(c) 2010 Christiana Lambert

(c) 2010 Christiana Lambert

What a year or two (or more) we’ve had. Children and moviegoers, as well as public servants such as teachers, first responders, and political representatives, have been made into targets by mentally ill, criminal, and/or just plain evil people.

As a society we want to talk about guns, mental illness, and lack of religion or good family structures. While all those factors are pieces of the puzzle, might we be missing something much simpler?

Are we living in that “kinder, gentler world” that George H. W. Bush wanted to promote? Do we even value the goal of a kinder, gentler world?

Is it very interesting to watch people acting in kind ways on reality shows? Do we want political officials to compromise—or would we rather they win for “our” side? What about how we treat the service people in retail establishments?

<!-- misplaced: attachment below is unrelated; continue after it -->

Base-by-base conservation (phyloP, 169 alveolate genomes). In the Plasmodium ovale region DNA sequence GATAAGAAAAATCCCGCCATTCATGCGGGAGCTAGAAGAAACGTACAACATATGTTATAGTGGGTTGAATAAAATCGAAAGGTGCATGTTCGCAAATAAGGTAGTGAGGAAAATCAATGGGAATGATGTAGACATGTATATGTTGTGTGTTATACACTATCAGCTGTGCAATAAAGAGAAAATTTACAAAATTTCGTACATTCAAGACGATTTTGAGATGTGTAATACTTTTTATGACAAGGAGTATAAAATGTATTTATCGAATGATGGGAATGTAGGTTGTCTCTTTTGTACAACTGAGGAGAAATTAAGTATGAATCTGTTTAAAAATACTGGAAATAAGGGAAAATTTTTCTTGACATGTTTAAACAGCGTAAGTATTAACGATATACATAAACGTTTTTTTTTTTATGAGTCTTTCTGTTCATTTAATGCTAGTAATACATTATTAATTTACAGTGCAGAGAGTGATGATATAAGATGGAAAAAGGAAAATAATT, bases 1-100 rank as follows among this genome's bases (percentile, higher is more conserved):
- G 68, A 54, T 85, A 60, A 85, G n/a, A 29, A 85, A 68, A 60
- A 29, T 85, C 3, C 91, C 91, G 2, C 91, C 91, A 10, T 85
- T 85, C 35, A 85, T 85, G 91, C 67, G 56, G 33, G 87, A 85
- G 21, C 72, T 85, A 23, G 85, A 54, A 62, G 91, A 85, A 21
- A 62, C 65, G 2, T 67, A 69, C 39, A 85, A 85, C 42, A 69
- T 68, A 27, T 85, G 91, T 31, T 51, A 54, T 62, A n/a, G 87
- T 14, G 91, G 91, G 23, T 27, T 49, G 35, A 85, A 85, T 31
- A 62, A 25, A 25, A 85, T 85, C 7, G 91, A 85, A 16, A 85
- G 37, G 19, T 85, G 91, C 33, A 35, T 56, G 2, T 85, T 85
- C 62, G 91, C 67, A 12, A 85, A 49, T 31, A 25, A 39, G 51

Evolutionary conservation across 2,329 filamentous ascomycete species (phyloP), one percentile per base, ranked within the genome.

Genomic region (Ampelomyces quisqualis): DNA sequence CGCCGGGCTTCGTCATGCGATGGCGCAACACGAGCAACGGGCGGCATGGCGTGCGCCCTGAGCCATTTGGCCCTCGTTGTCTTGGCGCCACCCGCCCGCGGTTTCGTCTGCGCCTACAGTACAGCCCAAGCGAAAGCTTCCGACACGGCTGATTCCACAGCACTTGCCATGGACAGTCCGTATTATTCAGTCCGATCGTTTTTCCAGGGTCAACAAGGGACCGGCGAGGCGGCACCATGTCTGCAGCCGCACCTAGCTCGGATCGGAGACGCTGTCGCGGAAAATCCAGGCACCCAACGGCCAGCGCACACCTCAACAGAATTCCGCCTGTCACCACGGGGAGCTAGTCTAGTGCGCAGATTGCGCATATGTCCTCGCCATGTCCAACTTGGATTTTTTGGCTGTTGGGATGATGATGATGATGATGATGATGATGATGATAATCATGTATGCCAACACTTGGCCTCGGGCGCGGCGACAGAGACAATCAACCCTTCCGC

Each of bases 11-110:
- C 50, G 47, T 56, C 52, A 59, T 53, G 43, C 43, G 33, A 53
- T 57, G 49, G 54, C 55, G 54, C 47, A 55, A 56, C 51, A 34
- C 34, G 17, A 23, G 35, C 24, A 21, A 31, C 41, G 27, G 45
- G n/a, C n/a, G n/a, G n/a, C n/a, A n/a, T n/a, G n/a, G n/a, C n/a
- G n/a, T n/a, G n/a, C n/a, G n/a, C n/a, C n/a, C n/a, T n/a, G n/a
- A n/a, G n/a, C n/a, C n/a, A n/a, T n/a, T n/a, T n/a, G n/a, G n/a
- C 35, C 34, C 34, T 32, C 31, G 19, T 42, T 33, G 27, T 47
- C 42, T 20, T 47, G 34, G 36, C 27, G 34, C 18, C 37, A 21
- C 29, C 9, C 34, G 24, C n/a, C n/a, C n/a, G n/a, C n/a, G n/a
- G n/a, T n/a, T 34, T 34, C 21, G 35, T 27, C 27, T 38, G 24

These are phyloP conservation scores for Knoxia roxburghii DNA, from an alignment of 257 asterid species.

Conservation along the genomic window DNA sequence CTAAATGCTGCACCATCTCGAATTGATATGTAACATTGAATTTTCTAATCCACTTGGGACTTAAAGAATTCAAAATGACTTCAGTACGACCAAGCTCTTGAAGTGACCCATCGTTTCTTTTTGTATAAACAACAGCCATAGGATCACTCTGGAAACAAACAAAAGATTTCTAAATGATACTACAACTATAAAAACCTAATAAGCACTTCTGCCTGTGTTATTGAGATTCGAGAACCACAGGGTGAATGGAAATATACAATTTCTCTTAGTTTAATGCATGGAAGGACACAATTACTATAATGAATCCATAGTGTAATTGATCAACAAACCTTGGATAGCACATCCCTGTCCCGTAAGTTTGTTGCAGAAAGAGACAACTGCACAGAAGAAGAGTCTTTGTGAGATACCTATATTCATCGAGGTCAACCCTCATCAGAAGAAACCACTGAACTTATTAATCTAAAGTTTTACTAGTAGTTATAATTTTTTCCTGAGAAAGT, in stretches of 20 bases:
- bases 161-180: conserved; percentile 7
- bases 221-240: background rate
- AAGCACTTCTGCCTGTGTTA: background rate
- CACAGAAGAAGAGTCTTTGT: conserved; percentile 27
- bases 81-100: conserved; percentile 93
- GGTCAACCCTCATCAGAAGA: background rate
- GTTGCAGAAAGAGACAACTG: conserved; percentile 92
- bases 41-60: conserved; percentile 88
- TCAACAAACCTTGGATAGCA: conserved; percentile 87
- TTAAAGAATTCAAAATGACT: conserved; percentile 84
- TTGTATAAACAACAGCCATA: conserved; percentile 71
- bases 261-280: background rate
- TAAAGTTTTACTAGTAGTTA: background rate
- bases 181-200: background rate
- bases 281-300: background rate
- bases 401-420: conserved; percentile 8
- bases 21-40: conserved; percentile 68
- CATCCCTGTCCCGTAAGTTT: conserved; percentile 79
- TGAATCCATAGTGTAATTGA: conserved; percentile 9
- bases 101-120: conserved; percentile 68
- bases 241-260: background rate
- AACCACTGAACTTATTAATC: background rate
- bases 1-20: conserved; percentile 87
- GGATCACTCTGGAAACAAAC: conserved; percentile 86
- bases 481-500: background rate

What if we, the average citizens, just take a pledge to respond in kindness as much as possible? What if we let others in front of us on the highway, thank the clerk after sales transactions, express our valid complaints with politeness, etc.?

The concepts of random acts of kindness and “paying it forward” help even more, but first we need to return to being kind in situations where kindness should be expected.

Does kindness cure mental illness or criminal intent?

Not likely—and yet, might some people’s homicidal desires be softened by receiving a lifetime of kindness?

And though I still can’t find a definitive source for one of my favorite quotes, I believe the more of us who follow its advice, the fewer random acts of unkindness we’ll experience:

Be kinder than necessary for everyone you meet is fighting some kind of battle.

While the public arena struggles with overarching policy changes, realize that being kind does not require us to agree on or rewrite laws nor does it rest upon any funding sources.

From this day forward, simply go forth and be kind.

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